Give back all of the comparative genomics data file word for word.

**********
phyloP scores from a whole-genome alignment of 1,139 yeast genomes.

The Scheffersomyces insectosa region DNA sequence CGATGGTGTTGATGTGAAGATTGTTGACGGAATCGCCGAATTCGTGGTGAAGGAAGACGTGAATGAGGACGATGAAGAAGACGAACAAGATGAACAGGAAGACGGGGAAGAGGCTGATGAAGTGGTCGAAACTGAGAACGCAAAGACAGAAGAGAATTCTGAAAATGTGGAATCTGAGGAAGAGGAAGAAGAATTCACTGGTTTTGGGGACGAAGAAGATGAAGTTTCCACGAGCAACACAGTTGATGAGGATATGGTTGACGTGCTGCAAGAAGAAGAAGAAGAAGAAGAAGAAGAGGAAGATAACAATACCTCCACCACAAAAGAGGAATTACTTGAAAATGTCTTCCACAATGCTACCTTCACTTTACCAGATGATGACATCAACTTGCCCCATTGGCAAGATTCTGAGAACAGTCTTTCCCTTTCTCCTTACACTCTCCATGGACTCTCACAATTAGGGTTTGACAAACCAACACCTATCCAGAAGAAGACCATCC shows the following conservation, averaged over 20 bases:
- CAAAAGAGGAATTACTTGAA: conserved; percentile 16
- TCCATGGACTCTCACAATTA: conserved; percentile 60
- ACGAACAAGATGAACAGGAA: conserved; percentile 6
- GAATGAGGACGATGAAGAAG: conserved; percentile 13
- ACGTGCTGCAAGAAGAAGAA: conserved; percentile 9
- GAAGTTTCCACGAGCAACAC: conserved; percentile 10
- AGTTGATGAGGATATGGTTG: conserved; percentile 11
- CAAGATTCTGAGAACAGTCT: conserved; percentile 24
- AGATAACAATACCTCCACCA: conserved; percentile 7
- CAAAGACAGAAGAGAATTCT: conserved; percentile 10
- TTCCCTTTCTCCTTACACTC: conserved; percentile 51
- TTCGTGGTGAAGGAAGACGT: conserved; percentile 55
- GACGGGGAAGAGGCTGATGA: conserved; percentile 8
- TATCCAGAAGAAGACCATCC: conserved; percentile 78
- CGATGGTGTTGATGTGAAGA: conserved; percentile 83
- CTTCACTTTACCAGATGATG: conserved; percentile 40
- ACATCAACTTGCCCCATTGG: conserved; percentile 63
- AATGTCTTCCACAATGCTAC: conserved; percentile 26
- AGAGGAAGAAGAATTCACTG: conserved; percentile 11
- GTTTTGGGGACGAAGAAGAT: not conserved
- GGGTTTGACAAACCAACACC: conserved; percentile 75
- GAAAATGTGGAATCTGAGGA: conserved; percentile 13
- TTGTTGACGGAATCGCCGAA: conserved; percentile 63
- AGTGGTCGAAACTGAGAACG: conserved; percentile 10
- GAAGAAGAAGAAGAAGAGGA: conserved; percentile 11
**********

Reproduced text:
phyloP scores from a whole-genome alignment of 1,139 yeast genomes.

The Scheffersomyces insectosa region DNA sequence CGATGGTGTTGATGTGAAGATTGTTGACGGAATCGCCGAATTCGTGGTGAAGGAAGACGTGAATGAGGACGATGAAGAAGACGAACAAGATGAACAGGAAGACGGGGAAGAGGCTGATGAAGTGGTCGAAACTGAGAACGCAAAGACAGAAGAGAATTCTGAAAATGTGGAATCTGAGGAAGAGGAAGAAGAATTCACTGGTTTTGGGGACGAAGAAGATGAAGTTTCCACGAGCAACACAGTTGATGAGGATATGGTTGACGTGCTGCAAGAAGAAGAAGAAGAAGAAGAAGAAGAGGAAGATAACAATACCTCCACCACAAAAGAGGAATTACTTGAAAATGTCTTCCACAATGCTACCTTCACTTTACCAGATGATGACATCAACTTGCCCCATTGGCAAGATTCTGAGAACAGTCTTTCCCTTTCTCCTTACACTCTCCATGGACTCTCACAATTAGGGTTTGACAAACCAACACCTATCCAGAAGAAGACCATCC shows the following conservation, averaged over 20 bases:
- CAAAAGAGGAATTACTTGAA: conserved; percentile 16
- TCCATGGACTCTCACAATTA: conserved; percentile 60
- ACGAACAAGATGAACAGGAA: conserved; percentile 6
- GAATGAGGACGATGAAGAAG: conserved; percentile 13
- ACGTGCTGCAAGAAGAAGAA: conserved; percentile 9
- GAAGTTTCCACGAGCAACAC: conserved; percentile 10
- AGTTGATGAGGATATGGTTG: conserved; percentile 11
- CAAGATTCTGAGAACAGTCT: conserved; percentile 24
- AGATAACAATACCTCCACCA: conserved; percentile 7
- CAAAGACAGAAGAGAATTCT: conserved; percentile 10
- TTCCCTTTCTCCTTACACTC: conserved; percentile 51
- TTCGTGGTGAAGGAAGACGT: conserved; percentile 55
- GACGGGGAAGAGGCTGATGA: conserved; percentile 8
- TATCCAGAAGAAGACCATCC: conserved; percentile 78
- CGATGGTGTTGATGTGAAGA: conserved; percentile 83
- CTTCACTTTACCAGATGATG: conserved; percentile 40
- ACATCAACTTGCCCCATTGG: conserved; percentile 63
- AATGTCTTCCACAATGCTAC: conserved; percentile 26
- AGAGGAAGAAGAATTCACTG: conserved; percentile 11
- GTTTTGGGGACGAAGAAGAT: not conserved
- GGGTTTGACAAACCAACACC: conserved; percentile 75
- GAAAATGTGGAATCTGAGGA: conserved; percentile 13
- TTGTTGACGGAATCGCCGAA: conserved; percentile 63
- AGTGGTCGAAACTGAGAACG: conserved; percentile 10
- GAAGAAGAAGAAGAAGAGGA: conserved; percentile 11